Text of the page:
insect with white markings, not over one-sixth of an inch long (figs.
1 and 5, 0). Both long-winged and short-winged fors are found,
but the long-winged form prevails throughout the Central States.
It is capable of flying considerable distances, probably as far as 10
miles in a single flight when the wind is favorable. The short-
winged individuals are unable to fly. In the East and North a some-
what more hairy species (Bli~ru hirtus Montd.) also occurs, espe-
cially in lawns and grassy areas. Short-winged individuals are usu-
ally more prevalent in that species.

FI.uiE 1.-Chinch bugs, twice natural size.

Ordinarily there are two generations of the chinch bug each year
throughout its entire range in this country, with a third eneration
in the extreme South, and occasionally a partial third generation
farthier north.
Chinch bugs pass the winter in the adult stage, hidden away in
shelters that afford them good lprotection from the weather. They
prefer to hide dee) down in thie tufts of the clump-forming native
grasses (fig. 2). These grasses are known locally as bunch grass,
bluestem, prairie grass, broomigrass, swale grass, eardgrass, and by
se eral othler names. The bugs also hibernate in clump-form
grasses, such as timnothy, purpletop, orchard grass, dropseed, and
sedges, especially where, the so-called bunch grasses do not occur.
Manly h~tgs s ps the winter under leaves and litter in the borders of
woodlantids and mter hedg es. Leaves or litter containiing some grass
(fig. 3) are 1referr'ed to either of these materials alone. From No-
\:vemnb to April the moslikely phlaces to) find chinch bugs are the
Stypes of cover j1ust described, especially o11 Warm southern and
esternl'l exl)os(ures Where the su1n sho81ne (1during t1e afternoflons of tfwe
p)'rece( ing Sipll)t embr and October w henl t111ey erel seekillng winter
quarl er s.
hinc bugs may soltilmes be f)ounlld und er th leaives of 11111eiln
or ofter weeds t at f iorl rosettes of large lea1ves at the surface of
tI1 ground., under tle bark of dead trees and fence posts, under


boards and logs, in shocks of corn or standing cornstalks, in sor-
ghum stubble, or under the loose boards and shingles of houses, in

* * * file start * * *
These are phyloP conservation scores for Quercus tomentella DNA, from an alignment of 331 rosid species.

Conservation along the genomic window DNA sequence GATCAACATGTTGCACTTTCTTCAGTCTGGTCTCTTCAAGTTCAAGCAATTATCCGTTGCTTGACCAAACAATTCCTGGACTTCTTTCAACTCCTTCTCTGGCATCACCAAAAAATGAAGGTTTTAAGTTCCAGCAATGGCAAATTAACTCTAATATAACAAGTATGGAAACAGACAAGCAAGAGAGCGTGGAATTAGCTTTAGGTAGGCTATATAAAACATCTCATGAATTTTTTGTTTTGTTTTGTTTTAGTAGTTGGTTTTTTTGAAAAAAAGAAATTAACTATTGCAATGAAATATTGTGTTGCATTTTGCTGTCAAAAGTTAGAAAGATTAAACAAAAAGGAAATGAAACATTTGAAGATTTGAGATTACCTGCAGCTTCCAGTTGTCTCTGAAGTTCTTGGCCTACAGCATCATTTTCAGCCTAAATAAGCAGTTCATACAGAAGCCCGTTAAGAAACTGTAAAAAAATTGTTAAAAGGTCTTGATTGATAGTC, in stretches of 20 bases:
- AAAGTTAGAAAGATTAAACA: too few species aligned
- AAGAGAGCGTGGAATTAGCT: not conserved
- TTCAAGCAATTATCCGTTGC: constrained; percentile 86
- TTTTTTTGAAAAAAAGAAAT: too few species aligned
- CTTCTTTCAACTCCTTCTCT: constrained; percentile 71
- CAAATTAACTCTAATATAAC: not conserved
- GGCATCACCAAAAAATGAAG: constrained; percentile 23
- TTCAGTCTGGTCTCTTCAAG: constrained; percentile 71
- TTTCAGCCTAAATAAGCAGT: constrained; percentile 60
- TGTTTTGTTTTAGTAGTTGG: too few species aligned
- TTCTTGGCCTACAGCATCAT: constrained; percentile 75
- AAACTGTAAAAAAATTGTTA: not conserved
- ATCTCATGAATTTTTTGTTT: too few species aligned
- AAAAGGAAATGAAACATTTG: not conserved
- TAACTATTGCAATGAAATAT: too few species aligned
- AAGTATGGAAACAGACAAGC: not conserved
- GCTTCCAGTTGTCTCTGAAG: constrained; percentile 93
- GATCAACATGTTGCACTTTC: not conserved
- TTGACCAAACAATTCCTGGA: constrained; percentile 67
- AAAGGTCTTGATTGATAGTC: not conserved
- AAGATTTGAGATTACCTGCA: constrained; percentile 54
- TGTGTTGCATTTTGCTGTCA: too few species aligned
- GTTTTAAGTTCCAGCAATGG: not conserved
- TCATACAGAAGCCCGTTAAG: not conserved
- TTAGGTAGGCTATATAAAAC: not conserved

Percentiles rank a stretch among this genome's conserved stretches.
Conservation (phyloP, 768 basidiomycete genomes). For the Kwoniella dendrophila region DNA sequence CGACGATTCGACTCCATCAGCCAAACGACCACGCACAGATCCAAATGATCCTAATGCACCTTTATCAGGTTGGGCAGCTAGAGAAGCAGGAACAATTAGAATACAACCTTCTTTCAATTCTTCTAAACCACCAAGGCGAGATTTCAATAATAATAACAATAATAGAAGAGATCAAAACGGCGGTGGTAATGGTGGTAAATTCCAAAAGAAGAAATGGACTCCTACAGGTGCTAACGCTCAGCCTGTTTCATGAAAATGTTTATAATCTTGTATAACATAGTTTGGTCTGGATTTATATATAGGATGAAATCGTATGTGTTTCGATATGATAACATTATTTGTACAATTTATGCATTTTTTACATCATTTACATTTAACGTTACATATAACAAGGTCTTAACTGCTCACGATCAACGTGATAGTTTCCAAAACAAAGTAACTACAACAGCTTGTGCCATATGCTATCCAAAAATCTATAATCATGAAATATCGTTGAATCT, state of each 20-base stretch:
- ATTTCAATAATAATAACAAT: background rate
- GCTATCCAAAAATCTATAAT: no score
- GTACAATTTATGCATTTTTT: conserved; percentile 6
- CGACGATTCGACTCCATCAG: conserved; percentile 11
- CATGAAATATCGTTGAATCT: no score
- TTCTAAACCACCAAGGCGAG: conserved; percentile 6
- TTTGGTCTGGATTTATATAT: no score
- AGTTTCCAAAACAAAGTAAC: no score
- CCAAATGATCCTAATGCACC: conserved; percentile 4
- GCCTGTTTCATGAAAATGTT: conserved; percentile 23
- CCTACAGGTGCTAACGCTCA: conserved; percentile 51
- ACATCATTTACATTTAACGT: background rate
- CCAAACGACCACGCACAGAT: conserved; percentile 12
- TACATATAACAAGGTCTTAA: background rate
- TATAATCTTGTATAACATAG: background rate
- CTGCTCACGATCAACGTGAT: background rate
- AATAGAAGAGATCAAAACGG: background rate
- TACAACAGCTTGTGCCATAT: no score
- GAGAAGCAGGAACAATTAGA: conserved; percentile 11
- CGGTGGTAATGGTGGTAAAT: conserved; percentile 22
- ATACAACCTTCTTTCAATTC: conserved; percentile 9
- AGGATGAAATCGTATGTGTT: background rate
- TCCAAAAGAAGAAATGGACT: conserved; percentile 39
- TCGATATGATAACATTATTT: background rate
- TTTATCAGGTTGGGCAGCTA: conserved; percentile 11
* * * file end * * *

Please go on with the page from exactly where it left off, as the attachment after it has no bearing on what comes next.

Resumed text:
shds and outbuildings, and in various other shelters. The percent-
age passing the winter in all such places, however. is small, and many
of the bugs die.

FIGCRa 2.-Bunehy perennial grass like this are preferrd by chich h bus for winter

The spring flights of overwintering bugs occur some time bet wet
Febrlar or March and the last part of May, depelding 1on the sea-
son, on sunnIy (das when for several hours the telli)erature remins
at 70 F. or more, and usually only after 1 or 2 such days. In most
years the flight is gradual but sometimes nearly all the chinch bugs
in a locality leave their winter shelters during 2 or 3 dlays of favor-


able weather. They usually settle in fields of small grain, especially
in the thinner or poorer stands. The greater numbr of the bugs
locate in wheat where that is the predominating small-grain crop,
but they may often be found more abundant in rye or barley where
these grains are growing. In certain years, when oats have been
plantedl early and cool weather has delayed the flight until the oats
have made a good growth, many of the bugs may also setle in this
crop. In such years a few of them may even fly direct to young corn.
Once in the fields of small grain, the bugs spend a few days feed-
ing and mating before egg laying begins. Ordinarily little or no
injury to the small grains is apparent as a result of thir feeding,
but in years of drought and heavy infestation they may seriouslr
injure or even kill the small grains in which they settle. When con
ditions become unfavorable for them, either through the drying up

FIFcnE 3:.-Tufts of grass among woodland leaves are also favored places for hibernation.
of these grains or because of thick rank growth they oten move to
other fields or portions of fields more to their taste Occasionally
serious infestations of oats and corn occur in this way. Tere is
often a considerable flight of the old bugs from the small rains to
young corn after they have practically finished laying egs. he
suldden appearance of these spent adults in the cornfields is alarm-
ing, but needlessly so, since they soon die without doing much feed-
ing or egg laying on the corn. The real danger at this time is from
the young bugs they left behind thea in the small grains.
After the period of feeding and nmting, the feales begin to lay
their eggs. Thes e ae deposited behind the lower leaf sheaths of the
ra'a plants 1or in the ground around th(e plants, and in dry years
wlen the ground is cracked they nay be laid on the roots. The
eas or(linarily hiatch Il froml 1 to 2 weeks. By wheat-harvest. time
t he old bugs are r'acticly all l (ead, and the young blgs of the new

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FIMUmI 4.-Seasonal history of the ehinch bug In the Central States. 40614'--11 (Facep.4)


generation are present in nearly all stages of growth, although still
unable to fly. As the small grains ripen or dry up, the young bugs
begin traveling on foot to find succulent food. They do this mainly
in the afternoons of sunny days, although in cloudy weather there
may be some movement throughout the day. At this time they move
into adjacent fields of young corn, sorghum, or other plants of the
grass family, where they resume feeding and complete their growth